As office buildings empty out, here’s one creative use for all of that space

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Office buildings can be turned into schools pretty easily, as one project in the Bay Area shows. Offices around the U.S. are sitting empty, as the pandemic has forced many employees to work from home. Some of these offices will eventually come back to life, but others may lay fallow indefinitely. But, as one project in California shows, they don’t have to fall completely out of use. A formerly vacant office building there has been converted into a new school. Read Full Story

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The bad toilet paper from your office might be the sustainable answer to TP shortages

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Using more toilet paper at home is destroying forests. Instead of churning out more of the TP we usually use at home, can producers find a way to get consumers the stuff they’ve already made for empty offices? Weeks into the coronavirus pandemic, many toilet paper shelves are still empty, and suppliers aren’t sure when rolls will be available again. But as Americans need bathroom tissue for at-home use, there’s a supply chain going unused: the kind of toilet paper stocked by offices, schools, sports arenas, and other public places that now are empty. This toilet paper is often more sustainably made than the TP you buy yourself, so getting it to consumers would be an environmentally friendly way to fill that toilet-tissue need. Read Full Story

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A Marketer’s Guide to Working Remotely

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Remote work is going from an occasional perk to the norm. As long as you have a computer and internet connection, you can perform your job anytime, anywhere. For marketers, creating promotional materials, meeting clients, and completing projects from home, hotel, coffee shop, library—basically anywhere with an internet connection. While working remotely has many benefits, employees who regularly worked in the office may have a difficult time making the transition to exclusively working this way. In this article, we’ll talk about the how’s and why’s of remote work for marketers. The Rise in Popularity of Working Remotely Remote work has been around for years. However, the COVID-19 pandemic made it unexpectedly the norm for many businesses, and both employers and employees are realizing the work-from-home system can be successful. According to Global Workplace Analytics , big companies like Best Buy, British Telecom, Dow Chemical found remote workers are 35 percent …

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Coronavirus is making buildings sick, too

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COVID-19 stay-at-home orders may increase the chance that people are exposed to dangerous water when they return to work, school, and stores. While millions of people are under orders to stay home amid the coronavirus pandemic, water is sitting in the pipes of empty office buildings and gyms, getting old and potentially dangerous. Read Full Story

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‘Mentorship made my career’: How to pay it forward to young talent while remote

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Without the option of a casual desk drop-by, nurturing early-career talent takes creativity. Here are a few strategies to inspire you. One of my first mentors in real estate was a partner in a small consulting firm, where I worked as a project manager out of graduate school. She was a smart and charismatic professional with a passion for built environments. Reflecting on the experience, it wasn’t the formal work that taught me the most, but the downtime conversation and time observing her in action. For instance, before a meeting she’d show me how to craft the agenda to drive the conversation intentionally. Later, we would go through what worked and didn’t work. And over casual coffees, she’d tell me how important it was for female developers to construct these buildings, standing as evidence of their immutable accomplishments. Read Full Story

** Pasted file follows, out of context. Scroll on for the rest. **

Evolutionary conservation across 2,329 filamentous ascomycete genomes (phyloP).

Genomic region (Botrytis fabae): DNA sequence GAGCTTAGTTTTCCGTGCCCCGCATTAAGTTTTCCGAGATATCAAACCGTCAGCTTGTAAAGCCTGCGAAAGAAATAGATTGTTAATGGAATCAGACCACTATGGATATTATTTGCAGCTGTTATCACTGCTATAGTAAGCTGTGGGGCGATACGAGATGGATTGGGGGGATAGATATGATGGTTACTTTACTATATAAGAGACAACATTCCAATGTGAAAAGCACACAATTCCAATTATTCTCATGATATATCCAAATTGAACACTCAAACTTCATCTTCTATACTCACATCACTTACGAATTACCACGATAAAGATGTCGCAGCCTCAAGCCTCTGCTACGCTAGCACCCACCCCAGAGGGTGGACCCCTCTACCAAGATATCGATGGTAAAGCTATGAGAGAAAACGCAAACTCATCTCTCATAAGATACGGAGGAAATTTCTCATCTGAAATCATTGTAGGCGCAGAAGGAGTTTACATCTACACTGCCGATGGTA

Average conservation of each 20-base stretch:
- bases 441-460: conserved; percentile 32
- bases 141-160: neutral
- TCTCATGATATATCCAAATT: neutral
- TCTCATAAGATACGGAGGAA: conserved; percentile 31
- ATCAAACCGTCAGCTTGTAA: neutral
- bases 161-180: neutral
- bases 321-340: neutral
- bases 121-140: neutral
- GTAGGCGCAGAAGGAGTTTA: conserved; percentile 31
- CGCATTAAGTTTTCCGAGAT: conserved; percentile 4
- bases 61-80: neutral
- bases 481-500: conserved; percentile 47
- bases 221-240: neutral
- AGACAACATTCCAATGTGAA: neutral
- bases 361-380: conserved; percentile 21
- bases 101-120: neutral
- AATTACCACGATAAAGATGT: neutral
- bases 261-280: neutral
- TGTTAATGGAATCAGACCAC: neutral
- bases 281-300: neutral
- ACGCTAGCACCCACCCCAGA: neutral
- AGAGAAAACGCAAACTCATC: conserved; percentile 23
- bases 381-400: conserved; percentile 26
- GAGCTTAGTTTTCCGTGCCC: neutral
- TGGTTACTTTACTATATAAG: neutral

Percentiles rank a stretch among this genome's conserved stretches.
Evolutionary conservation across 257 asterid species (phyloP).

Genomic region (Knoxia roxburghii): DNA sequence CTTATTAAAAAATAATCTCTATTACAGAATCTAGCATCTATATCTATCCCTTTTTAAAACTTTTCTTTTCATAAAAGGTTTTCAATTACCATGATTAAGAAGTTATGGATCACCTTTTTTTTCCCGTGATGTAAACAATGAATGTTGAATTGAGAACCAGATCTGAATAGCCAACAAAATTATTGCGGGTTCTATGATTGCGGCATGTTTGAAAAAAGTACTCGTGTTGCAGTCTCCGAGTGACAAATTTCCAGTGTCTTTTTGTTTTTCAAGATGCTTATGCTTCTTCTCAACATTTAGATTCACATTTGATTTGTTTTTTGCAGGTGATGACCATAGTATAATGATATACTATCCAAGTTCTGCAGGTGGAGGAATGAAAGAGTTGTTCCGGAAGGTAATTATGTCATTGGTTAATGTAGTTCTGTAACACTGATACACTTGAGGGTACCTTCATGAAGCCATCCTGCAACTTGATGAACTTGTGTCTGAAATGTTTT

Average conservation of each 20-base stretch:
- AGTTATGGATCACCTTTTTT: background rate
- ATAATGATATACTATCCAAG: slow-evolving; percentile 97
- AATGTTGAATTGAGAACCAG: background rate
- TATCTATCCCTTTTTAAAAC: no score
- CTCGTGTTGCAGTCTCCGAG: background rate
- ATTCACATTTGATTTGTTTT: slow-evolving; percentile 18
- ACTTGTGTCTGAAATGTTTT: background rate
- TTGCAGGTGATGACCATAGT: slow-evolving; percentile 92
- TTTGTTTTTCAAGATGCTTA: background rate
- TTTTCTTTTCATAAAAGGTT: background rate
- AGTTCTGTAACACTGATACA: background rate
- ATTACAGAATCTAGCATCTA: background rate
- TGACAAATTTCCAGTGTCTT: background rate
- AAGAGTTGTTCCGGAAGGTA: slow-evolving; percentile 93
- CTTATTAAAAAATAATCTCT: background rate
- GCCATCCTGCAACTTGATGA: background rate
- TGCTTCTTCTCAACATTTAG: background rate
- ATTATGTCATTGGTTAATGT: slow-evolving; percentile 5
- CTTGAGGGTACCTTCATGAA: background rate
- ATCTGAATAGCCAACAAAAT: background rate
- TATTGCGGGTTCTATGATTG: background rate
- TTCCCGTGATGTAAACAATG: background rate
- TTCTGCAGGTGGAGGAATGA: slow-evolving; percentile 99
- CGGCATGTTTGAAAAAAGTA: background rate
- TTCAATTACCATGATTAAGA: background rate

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Empty office buildings are still devouring energy. Why?

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Why are empty office buildings still air-conditioned all day long? Blame pre-pandemic leases. In May, when the pandemic was solidly in what would be its first peak in cities around the United States, office electricity consumption dropped by nearly 25%—a predictable dip as many companies closed their doors and turned off the lights. Energy-sucking office equipment and lighting systems were switched either off or to standby mode as workers left the buildings, and office electricity use came down to record lows. That’s according to Hatch Data , which tracks and analyzes building data from utility meters and equipment in more than 550 million square feet of occupied space in about 2,700 commercial properties across North America. Read Full Story

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New York Gov. Cuomo: Empty offices should become housing

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“We should do it now.” Like many cities around the world, New York City has seen life drained from its commercial core, as offices have been left to sit nearly empty for months. These unoccupied offices raise a lot of questions about the future of work, the future of cities, and whether buildings built to hold offices will even make sense in a world so thoroughly upended by a pandemic. But they may also be offering some solutions. Read Full Story

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